Then there is the enigma of Buddhism in China. Religion is largely absent from When China Rules The World and its discussion of Buddhism is largely confined to a few pages o Tibet, which actually focus on political issues. But the heart of Jacques’ argument is his contention that China’s future will be shaped by its past and its culture, of which Buddhism is an important part. Estimates of Buddhists in China start at 100 million and most hover around 300 million though all commentators note the difficulty of assessing numbers because of a paucity of data and the nature of Chinese popular religion (which typically mixes elements of folk religion, Confucianism, Taoism, Buddhism and even Christianity). But 300 million, if we take that as a baseline, is a quarter of China’s population and as many people as the total number of Buddhists in the rest of the world.

I know too little about the true state of Buddhism in China to comment further, and friends who know much more than I do agree it’s very hard to get a true sense of it; these days, I am told, making money is the religion of many educated Chinese people. However, it seems that China’s Buddhist traditions and the long-standing connection with Buddhism of many Chinese people have survived Communism and  the Cultural Revolution. When China Rules the World  argues that China is not leaving behind its cultural past as it modernises, but drawing it into a new kind of modernity. The future of Chinese Buddhism is bound to be a central factor is the future of Buddhism as a whole if only because of the sheer scale of everything in China. Taiwanese Buddhism is a significant presence in Buddhist Asia, but China’s population is fifty times greater.

Much depends on how China changes culturally and politically. It can scarcely be called ‘communist’ any more, but an exceptional degree of, sometimes repressive and corrupt, political control remains over the whole of society. History shows that Buddhism doesn’t require democracy to thrive, but a degree of religious freedom is essential. The repression of the 100 million-strong Falun Gong, and basically Taoist, organisation offers a cautionary example.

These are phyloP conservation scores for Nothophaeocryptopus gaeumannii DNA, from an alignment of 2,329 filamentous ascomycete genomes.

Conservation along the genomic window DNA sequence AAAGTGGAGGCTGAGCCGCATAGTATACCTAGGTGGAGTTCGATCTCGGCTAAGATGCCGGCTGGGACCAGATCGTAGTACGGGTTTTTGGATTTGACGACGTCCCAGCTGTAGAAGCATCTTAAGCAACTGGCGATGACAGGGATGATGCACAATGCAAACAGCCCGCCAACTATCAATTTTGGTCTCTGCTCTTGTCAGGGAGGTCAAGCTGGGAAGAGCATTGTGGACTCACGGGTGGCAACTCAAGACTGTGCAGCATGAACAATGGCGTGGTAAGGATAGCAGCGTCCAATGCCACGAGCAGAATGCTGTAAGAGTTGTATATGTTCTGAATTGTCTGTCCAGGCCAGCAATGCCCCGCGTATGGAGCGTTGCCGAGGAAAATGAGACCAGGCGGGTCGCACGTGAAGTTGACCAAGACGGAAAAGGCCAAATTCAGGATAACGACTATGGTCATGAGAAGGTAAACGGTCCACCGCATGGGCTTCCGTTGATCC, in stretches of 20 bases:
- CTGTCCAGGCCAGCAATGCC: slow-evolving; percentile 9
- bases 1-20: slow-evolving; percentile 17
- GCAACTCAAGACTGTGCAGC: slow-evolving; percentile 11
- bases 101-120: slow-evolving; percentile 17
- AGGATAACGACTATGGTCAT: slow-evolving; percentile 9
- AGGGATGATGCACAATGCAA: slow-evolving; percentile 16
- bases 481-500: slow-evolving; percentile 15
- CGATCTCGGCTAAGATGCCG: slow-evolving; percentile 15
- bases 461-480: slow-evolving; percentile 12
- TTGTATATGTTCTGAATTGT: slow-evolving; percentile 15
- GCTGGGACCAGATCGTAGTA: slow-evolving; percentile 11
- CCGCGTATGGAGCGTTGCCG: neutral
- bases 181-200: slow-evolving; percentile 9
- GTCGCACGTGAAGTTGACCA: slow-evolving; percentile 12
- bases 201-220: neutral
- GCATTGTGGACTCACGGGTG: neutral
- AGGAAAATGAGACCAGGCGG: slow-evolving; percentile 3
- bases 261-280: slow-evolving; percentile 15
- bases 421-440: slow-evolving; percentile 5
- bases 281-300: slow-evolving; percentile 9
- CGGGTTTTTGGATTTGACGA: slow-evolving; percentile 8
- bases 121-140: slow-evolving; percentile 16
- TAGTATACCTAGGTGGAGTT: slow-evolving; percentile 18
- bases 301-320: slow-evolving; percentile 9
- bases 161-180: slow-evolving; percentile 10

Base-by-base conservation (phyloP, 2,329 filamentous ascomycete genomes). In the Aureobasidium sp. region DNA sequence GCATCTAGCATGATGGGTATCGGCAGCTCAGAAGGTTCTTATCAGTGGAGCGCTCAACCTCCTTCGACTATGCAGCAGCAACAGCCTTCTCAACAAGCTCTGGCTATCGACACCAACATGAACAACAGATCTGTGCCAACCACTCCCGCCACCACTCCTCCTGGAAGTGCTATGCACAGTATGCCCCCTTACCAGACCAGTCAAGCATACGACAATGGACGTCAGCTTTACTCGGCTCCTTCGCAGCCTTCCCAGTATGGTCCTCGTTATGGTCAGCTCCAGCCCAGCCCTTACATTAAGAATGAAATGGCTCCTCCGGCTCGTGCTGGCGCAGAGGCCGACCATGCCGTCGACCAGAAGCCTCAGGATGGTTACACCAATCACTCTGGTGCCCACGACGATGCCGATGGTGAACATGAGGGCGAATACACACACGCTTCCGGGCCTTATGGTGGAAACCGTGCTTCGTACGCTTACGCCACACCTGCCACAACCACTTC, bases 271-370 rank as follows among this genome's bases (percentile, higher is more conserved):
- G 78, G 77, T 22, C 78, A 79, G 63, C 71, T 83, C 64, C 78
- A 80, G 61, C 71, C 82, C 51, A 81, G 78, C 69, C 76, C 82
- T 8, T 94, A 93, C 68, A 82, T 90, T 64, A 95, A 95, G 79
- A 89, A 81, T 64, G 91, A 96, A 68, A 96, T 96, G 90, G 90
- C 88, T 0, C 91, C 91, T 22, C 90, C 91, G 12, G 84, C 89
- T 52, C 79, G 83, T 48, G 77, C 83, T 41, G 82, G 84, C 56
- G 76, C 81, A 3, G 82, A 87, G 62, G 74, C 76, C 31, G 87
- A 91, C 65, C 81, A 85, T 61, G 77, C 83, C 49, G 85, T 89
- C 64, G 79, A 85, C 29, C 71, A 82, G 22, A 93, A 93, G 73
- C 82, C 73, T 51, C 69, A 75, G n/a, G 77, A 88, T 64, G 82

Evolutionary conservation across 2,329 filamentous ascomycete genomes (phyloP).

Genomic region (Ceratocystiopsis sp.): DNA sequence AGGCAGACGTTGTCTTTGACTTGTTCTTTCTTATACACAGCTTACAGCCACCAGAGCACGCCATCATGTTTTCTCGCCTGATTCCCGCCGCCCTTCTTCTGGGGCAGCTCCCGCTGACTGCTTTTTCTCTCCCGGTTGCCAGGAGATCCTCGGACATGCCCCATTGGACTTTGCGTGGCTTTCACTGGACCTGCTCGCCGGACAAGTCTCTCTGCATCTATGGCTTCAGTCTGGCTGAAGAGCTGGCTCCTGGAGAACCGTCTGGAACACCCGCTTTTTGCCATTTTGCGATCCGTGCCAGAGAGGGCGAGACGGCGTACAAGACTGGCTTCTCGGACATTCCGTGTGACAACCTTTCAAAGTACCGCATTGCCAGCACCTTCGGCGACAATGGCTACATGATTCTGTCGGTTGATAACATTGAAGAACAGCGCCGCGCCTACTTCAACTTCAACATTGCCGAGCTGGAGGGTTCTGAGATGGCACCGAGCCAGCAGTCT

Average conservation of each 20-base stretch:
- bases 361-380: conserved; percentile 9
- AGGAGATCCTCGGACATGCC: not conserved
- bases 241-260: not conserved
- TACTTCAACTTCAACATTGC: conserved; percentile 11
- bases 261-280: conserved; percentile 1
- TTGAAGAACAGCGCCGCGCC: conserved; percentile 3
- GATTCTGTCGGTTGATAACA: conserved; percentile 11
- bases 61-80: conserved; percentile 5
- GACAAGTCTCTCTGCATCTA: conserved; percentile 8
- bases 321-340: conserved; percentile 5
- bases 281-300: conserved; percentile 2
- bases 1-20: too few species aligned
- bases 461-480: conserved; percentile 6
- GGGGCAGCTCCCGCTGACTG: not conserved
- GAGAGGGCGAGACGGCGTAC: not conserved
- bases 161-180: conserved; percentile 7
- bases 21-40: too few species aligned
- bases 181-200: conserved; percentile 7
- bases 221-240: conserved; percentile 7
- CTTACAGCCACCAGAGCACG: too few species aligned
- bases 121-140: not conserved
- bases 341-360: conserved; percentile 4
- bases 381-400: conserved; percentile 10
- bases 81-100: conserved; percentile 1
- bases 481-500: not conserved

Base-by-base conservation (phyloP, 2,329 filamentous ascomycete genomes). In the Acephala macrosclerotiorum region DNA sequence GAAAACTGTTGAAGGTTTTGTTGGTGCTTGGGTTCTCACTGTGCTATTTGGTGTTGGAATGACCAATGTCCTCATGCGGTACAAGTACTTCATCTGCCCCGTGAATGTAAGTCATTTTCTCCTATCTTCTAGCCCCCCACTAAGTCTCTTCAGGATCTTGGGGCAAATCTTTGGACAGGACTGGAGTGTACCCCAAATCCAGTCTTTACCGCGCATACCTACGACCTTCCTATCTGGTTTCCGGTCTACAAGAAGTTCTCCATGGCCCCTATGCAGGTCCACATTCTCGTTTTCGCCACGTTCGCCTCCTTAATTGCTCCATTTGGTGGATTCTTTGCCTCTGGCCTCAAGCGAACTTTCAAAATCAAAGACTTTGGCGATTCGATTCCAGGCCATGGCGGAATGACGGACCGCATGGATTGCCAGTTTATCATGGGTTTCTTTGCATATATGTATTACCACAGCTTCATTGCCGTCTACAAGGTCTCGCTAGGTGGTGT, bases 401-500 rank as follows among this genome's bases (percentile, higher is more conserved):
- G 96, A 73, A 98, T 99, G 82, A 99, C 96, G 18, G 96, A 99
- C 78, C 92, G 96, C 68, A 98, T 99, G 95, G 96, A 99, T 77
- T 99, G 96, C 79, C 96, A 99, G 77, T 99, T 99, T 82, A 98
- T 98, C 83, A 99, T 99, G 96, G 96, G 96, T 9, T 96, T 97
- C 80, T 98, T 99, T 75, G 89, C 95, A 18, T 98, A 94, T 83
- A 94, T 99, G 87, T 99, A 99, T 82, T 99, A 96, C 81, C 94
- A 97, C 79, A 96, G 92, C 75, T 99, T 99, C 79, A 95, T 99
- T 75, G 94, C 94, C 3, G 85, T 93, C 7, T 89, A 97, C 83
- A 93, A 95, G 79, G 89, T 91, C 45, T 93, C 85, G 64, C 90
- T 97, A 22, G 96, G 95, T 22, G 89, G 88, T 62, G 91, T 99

That brings us to Tibet. Understandably, the issue of Tibetan freedom frames how most western Buddhists regard China. But if it’s plausible to entitle a book When China Rules the World it is surely implausible to imagine that China will stop ruling Tibet. That doesn’t make it right (though Jacques’ discussion of China’s sense of nationhood helps explain why they see Tibet as an integral part of the Motherland). But it is inevitable, and that’s reflected in the Dalai Lama’s reduction of his demands from independence to ‘meaningful autonomy’. The Chinese refuse to countenance even that (and we’ve just heard of the failure of the latest round of talks), and the situation of the Tibetans continues to deteriorate. However, in principle at least, the issues of Tibetan independence and religious freedom are distinct, and it may be that the most realistic hope for Tibetan Buddhists is change within China as a whole.

That intriguing prospect is speculation. However, the speed of the changes we see in the world all around us have eroded our certainties. Jacques’s enthusiasm for China is so undiluted that he sometimes seems an apologist for it – and he is far too weak on China’s faults and limitations. But his subject is not justice but power: the forces that will shape the future whether we like them or not.